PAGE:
The Coeur D'Alene Casino and Hotel,
Last Friday I made another trip over to the Coeur D'Alene casino over in
Idaho. I take the free courtesy van over, which I can catch about two
blocks from my apartment. It takes about an hour to get there and an
I don't gamble. Except for some penny-ante poker when I was younger, I
just never have gotten into that type of thing. They always talk about
gambling in terms of its "entertainment value." But to me, there's
nothing entertaining about inevitably loosing your money. If I spend a
dollar I want to get something substantial in return for it. I think it
would be much more entertaining to set fire to a dollar bill than to
gamble it away. At least then you would have the short, cheap thill of
watching it burn in the ashtray for a minute or two.
I go over to the casino to buy my cigarettes. That's the only real
purpose for the trip. The taxes on cigarettes in the State of Washington
are some of the highest in the US. To give you some idea, imagine
that you go out and buy a new television set for $500, and then are
charged $600 in taxes on it. If that were really the case with things
like televisions and other normal good, people would be picking up
rifles and revolting in the streets. But unfortunately, that's how high
the tobacco taxes are here.
Now they claim that the high taxes are needed to offset the higher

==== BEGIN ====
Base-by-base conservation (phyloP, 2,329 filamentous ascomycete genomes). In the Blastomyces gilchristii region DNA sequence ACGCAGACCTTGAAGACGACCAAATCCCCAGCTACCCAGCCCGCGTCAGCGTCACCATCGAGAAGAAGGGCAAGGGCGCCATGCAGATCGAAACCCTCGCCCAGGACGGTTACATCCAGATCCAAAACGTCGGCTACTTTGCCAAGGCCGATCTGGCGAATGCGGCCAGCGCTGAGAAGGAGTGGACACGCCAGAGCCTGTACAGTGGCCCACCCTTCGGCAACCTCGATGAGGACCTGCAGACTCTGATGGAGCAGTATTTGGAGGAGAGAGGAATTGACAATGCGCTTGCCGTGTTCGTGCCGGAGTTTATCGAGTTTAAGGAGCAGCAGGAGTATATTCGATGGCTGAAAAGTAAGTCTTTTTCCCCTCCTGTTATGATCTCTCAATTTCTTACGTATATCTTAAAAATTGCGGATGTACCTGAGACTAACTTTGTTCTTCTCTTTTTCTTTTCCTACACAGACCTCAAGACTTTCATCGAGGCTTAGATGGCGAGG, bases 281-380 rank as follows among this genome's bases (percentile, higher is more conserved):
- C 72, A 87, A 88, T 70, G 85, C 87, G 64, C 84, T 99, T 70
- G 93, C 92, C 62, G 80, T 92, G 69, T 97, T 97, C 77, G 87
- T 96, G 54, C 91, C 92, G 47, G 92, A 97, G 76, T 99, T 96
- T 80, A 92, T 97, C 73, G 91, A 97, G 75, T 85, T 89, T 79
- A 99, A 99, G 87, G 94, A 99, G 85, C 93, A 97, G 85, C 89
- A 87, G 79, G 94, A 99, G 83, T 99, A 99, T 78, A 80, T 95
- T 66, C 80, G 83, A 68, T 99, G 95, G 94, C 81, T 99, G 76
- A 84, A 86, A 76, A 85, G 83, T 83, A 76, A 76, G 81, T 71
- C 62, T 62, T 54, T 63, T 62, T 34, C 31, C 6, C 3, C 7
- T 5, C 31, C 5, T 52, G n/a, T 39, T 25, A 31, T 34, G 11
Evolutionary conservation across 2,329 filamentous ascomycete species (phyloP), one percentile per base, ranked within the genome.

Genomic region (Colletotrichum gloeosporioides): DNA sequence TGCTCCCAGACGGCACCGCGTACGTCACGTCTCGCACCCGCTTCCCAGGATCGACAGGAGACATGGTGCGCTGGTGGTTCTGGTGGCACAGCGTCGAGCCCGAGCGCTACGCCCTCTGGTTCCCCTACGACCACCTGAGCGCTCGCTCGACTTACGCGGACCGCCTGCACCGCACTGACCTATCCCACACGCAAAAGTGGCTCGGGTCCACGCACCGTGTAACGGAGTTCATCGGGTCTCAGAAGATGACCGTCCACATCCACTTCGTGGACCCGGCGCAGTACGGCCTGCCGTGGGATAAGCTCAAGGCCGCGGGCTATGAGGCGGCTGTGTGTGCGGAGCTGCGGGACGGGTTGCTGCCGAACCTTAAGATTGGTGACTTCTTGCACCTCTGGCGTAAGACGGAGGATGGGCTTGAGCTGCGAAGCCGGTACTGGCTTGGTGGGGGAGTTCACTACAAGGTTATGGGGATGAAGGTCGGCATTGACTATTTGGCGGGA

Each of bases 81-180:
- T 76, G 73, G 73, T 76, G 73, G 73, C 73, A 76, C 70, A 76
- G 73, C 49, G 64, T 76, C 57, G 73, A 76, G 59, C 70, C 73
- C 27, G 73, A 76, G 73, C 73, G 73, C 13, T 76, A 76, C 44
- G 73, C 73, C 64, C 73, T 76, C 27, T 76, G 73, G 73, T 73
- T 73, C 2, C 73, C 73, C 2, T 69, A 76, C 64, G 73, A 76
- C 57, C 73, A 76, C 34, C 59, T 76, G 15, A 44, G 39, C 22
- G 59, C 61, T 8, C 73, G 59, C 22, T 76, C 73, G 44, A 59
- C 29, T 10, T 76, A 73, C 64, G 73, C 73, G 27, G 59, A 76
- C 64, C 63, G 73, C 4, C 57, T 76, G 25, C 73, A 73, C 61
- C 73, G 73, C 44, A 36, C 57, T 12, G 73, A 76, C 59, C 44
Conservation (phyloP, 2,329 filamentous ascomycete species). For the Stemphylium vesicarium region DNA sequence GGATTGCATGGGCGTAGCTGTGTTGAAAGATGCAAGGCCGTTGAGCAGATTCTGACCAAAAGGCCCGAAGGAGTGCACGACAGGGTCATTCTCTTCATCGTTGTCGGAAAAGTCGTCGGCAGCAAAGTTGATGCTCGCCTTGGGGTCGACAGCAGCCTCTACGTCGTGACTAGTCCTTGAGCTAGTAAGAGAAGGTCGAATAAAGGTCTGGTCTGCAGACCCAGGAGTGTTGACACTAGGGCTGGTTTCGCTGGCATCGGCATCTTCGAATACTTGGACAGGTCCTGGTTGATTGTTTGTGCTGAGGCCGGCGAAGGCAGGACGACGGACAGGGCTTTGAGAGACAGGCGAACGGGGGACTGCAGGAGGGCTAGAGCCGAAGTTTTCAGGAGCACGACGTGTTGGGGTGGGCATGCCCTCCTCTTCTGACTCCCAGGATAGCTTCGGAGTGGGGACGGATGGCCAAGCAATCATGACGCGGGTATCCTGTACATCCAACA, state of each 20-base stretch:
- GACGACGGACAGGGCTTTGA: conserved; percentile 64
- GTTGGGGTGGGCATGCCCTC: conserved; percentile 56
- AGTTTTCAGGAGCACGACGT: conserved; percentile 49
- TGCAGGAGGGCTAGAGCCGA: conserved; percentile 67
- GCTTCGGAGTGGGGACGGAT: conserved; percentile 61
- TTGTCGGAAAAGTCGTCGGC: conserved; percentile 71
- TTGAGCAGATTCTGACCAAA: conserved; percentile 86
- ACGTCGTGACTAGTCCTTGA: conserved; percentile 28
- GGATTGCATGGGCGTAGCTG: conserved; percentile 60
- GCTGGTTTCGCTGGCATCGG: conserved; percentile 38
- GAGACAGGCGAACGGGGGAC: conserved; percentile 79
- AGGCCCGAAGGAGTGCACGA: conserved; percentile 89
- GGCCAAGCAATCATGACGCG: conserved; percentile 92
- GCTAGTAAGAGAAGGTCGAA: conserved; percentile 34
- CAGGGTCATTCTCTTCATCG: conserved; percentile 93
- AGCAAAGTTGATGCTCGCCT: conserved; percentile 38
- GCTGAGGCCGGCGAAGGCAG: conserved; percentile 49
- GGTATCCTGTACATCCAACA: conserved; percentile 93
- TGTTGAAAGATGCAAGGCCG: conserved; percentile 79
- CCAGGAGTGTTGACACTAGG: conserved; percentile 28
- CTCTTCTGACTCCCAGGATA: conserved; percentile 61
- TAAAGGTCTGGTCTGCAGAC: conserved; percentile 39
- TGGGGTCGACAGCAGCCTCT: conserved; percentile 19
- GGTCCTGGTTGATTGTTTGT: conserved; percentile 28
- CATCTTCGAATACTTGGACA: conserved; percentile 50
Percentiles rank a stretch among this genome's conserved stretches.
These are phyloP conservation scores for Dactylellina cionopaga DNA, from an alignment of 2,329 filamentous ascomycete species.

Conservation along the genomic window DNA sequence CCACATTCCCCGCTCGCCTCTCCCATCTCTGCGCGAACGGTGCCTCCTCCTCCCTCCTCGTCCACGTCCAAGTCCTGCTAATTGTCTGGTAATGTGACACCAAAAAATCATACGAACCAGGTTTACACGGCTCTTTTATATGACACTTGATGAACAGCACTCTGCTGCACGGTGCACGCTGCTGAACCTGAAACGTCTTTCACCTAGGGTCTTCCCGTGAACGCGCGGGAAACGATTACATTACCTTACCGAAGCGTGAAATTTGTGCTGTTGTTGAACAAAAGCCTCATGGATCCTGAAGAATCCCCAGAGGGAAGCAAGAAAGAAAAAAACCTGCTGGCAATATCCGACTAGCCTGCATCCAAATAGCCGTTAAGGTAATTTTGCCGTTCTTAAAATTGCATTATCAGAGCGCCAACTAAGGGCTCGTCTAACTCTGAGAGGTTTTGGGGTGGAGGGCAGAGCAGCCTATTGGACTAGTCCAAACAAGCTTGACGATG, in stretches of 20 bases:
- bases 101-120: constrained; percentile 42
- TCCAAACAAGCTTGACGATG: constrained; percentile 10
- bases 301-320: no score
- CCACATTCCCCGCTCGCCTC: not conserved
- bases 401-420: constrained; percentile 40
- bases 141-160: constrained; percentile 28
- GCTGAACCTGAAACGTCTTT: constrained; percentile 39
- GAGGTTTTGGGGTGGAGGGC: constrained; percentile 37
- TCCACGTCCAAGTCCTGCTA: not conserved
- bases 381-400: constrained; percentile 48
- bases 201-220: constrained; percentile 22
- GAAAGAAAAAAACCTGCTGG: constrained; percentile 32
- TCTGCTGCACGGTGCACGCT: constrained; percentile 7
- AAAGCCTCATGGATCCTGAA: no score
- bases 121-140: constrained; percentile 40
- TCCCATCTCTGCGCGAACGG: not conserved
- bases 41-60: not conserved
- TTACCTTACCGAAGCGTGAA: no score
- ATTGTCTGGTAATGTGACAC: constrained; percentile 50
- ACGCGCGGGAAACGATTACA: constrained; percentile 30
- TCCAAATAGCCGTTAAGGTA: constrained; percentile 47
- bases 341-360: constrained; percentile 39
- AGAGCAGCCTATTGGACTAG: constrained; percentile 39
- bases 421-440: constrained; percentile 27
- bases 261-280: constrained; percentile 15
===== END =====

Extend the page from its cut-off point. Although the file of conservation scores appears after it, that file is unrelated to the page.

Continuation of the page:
health care costs that smoking causes. Which is pure bullshit. Not one
single penny of the tax revenue is earmarked specifically for health
care of any sort. In fact, it is just like any other tax upon
citizens — it goes into the general coffers of the State to be used
however the legislature decides. Once again, just another instance of
politicians lying to us and distorting the facts. And of course the
anti-smoking people are fine with that, they are fine with lies if it
suits their agenda.
Speaking of health care, I got some rather "good news/bad news" doctor
joke type news in January following my catheterization. The good news is
that I show no sign of Coronary Artery Disease whatsoever. None. They
showed me the "video" of my heart on the computer following the cath.
The veins and arteries of my heart look like a big, upside down maple
tree, with a nice thick trunk and full branches and limbs. It was
beautiful, really. I was wondering where that baby bird in my heart
lived. Now I know — he lives in the upside down maple tree.
The good news about all of that is that I now know that I didn't cause